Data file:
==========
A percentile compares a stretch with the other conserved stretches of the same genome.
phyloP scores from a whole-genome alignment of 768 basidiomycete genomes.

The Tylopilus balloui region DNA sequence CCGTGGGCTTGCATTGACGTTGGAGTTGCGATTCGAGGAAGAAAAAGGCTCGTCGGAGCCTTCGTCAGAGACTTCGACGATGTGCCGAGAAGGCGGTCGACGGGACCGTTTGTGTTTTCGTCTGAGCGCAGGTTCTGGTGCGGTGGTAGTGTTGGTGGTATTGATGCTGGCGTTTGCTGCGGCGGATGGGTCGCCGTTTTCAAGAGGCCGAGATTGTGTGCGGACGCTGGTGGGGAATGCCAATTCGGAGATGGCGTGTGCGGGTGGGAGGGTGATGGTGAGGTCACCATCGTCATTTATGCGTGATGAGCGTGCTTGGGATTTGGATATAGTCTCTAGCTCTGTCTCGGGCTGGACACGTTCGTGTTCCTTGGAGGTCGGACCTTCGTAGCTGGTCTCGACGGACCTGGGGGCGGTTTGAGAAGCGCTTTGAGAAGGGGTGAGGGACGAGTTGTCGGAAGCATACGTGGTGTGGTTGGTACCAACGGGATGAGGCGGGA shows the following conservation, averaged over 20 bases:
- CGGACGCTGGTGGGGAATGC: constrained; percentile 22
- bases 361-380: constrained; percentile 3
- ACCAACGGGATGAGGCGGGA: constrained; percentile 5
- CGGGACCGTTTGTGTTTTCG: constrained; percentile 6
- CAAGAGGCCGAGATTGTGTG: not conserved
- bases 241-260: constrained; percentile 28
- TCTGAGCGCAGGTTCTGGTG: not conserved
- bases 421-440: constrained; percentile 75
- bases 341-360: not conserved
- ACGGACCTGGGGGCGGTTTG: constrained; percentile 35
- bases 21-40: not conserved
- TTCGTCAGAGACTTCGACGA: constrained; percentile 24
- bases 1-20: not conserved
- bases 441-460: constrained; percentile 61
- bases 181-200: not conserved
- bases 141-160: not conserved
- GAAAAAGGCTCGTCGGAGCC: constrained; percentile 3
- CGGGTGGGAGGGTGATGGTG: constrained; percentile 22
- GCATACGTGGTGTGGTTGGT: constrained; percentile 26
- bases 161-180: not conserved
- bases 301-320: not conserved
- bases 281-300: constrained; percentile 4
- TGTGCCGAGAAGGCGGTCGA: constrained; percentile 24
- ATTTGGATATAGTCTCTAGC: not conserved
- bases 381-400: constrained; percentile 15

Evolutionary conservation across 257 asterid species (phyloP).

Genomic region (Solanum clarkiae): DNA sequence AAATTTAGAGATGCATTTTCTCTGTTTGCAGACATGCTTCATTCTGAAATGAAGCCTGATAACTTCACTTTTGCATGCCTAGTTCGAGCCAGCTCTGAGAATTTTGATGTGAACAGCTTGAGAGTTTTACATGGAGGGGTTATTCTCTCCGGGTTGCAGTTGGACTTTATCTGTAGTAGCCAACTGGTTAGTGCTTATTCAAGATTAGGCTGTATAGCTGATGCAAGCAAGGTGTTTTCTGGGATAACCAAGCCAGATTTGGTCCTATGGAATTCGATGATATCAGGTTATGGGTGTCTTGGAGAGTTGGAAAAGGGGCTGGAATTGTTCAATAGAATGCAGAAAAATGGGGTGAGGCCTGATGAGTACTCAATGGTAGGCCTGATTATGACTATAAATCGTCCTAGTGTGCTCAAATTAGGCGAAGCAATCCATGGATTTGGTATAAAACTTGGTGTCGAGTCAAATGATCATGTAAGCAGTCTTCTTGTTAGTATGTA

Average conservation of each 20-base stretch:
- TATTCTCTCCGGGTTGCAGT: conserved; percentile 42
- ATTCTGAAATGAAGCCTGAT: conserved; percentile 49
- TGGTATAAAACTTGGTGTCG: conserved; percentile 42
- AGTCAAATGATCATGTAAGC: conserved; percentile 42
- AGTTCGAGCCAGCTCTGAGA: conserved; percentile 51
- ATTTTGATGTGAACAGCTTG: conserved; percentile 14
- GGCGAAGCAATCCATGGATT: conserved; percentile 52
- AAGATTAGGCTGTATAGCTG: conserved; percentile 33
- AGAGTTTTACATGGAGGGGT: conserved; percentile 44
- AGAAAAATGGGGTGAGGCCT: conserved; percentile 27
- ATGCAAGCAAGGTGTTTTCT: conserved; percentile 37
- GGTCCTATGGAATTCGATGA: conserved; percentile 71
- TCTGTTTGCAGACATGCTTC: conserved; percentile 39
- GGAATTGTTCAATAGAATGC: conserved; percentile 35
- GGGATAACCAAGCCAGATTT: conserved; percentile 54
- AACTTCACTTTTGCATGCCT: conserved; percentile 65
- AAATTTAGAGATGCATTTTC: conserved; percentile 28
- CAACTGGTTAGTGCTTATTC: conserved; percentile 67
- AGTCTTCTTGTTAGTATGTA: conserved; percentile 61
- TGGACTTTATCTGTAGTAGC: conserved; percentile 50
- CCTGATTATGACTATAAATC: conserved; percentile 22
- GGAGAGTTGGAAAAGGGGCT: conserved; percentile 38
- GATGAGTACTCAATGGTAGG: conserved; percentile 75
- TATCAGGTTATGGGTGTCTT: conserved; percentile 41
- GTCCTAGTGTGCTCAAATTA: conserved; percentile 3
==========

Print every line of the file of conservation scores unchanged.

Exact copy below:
A percentile compares a stretch with the other conserved stretches of the same genome.
phyloP scores from a whole-genome alignment of 768 basidiomycete genomes.

The Tylopilus balloui region DNA sequence CCGTGGGCTTGCATTGACGTTGGAGTTGCGATTCGAGGAAGAAAAAGGCTCGTCGGAGCCTTCGTCAGAGACTTCGACGATGTGCCGAGAAGGCGGTCGACGGGACCGTTTGTGTTTTCGTCTGAGCGCAGGTTCTGGTGCGGTGGTAGTGTTGGTGGTATTGATGCTGGCGTTTGCTGCGGCGGATGGGTCGCCGTTTTCAAGAGGCCGAGATTGTGTGCGGACGCTGGTGGGGAATGCCAATTCGGAGATGGCGTGTGCGGGTGGGAGGGTGATGGTGAGGTCACCATCGTCATTTATGCGTGATGAGCGTGCTTGGGATTTGGATATAGTCTCTAGCTCTGTCTCGGGCTGGACACGTTCGTGTTCCTTGGAGGTCGGACCTTCGTAGCTGGTCTCGACGGACCTGGGGGCGGTTTGAGAAGCGCTTTGAGAAGGGGTGAGGGACGAGTTGTCGGAAGCATACGTGGTGTGGTTGGTACCAACGGGATGAGGCGGGA shows the following conservation, averaged over 20 bases:
- CGGACGCTGGTGGGGAATGC: constrained; percentile 22
- bases 361-380: constrained; percentile 3
- ACCAACGGGATGAGGCGGGA: constrained; percentile 5
- CGGGACCGTTTGTGTTTTCG: constrained; percentile 6
- CAAGAGGCCGAGATTGTGTG: not conserved
- bases 241-260: constrained; percentile 28
- TCTGAGCGCAGGTTCTGGTG: not conserved
- bases 421-440: constrained; percentile 75
- bases 341-360: not conserved
- ACGGACCTGGGGGCGGTTTG: constrained; percentile 35
- bases 21-40: not conserved
- TTCGTCAGAGACTTCGACGA: constrained; percentile 24
- bases 1-20: not conserved
- bases 441-460: constrained; percentile 61
- bases 181-200: not conserved
- bases 141-160: not conserved
- GAAAAAGGCTCGTCGGAGCC: constrained; percentile 3
- CGGGTGGGAGGGTGATGGTG: constrained; percentile 22
- GCATACGTGGTGTGGTTGGT: constrained; percentile 26
- bases 161-180: not conserved
- bases 301-320: not conserved
- bases 281-300: constrained; percentile 4
- TGTGCCGAGAAGGCGGTCGA: constrained; percentile 24
- ATTTGGATATAGTCTCTAGC: not conserved
- bases 381-400: constrained; percentile 15

Evolutionary conservation across 257 asterid species (phyloP).

Genomic region (Solanum clarkiae): DNA sequence AAATTTAGAGATGCATTTTCTCTGTTTGCAGACATGCTTCATTCTGAAATGAAGCCTGATAACTTCACTTTTGCATGCCTAGTTCGAGCCAGCTCTGAGAATTTTGATGTGAACAGCTTGAGAGTTTTACATGGAGGGGTTATTCTCTCCGGGTTGCAGTTGGACTTTATCTGTAGTAGCCAACTGGTTAGTGCTTATTCAAGATTAGGCTGTATAGCTGATGCAAGCAAGGTGTTTTCTGGGATAACCAAGCCAGATTTGGTCCTATGGAATTCGATGATATCAGGTTATGGGTGTCTTGGAGAGTTGGAAAAGGGGCTGGAATTGTTCAATAGAATGCAGAAAAATGGGGTGAGGCCTGATGAGTACTCAATGGTAGGCCTGATTATGACTATAAATCGTCCTAGTGTGCTCAAATTAGGCGAAGCAATCCATGGATTTGGTATAAAACTTGGTGTCGAGTCAAATGATCATGTAAGCAGTCTTCTTGTTAGTATGTA

Average conservation of each 20-base stretch:
- TATTCTCTCCGGGTTGCAGT: conserved; percentile 42
- ATTCTGAAATGAAGCCTGAT: conserved; percentile 49
- TGGTATAAAACTTGGTGTCG: conserved; percentile 42
- AGTCAAATGATCATGTAAGC: conserved; percentile 42
- AGTTCGAGCCAGCTCTGAGA: conserved; percentile 51
- ATTTTGATGTGAACAGCTTG: conserved; percentile 14
- GGCGAAGCAATCCATGGATT: conserved; percentile 52
- AAGATTAGGCTGTATAGCTG: conserved; percentile 33
- AGAGTTTTACATGGAGGGGT: conserved; percentile 44
- AGAAAAATGGGGTGAGGCCT: conserved; percentile 27
- ATGCAAGCAAGGTGTTTTCT: conserved; percentile 37
- GGTCCTATGGAATTCGATGA: conserved; percentile 71
- TCTGTTTGCAGACATGCTTC: conserved; percentile 39
- GGAATTGTTCAATAGAATGC: conserved; percentile 35
- GGGATAACCAAGCCAGATTT: conserved; percentile 54
- AACTTCACTTTTGCATGCCT: conserved; percentile 65
- AAATTTAGAGATGCATTTTC: conserved; percentile 28
- CAACTGGTTAGTGCTTATTC: conserved; percentile 67
- AGTCTTCTTGTTAGTATGTA: conserved; percentile 61
- TGGACTTTATCTGTAGTAGC: conserved; percentile 50
- CCTGATTATGACTATAAATC: conserved; percentile 22
- GGAGAGTTGGAAAAGGGGCT: conserved; percentile 38
- GATGAGTACTCAATGGTAGG: conserved; percentile 75
- TATCAGGTTATGGGTGTCTT: conserved; percentile 41
- GTCCTAGTGTGCTCAAATTA: conserved; percentile 3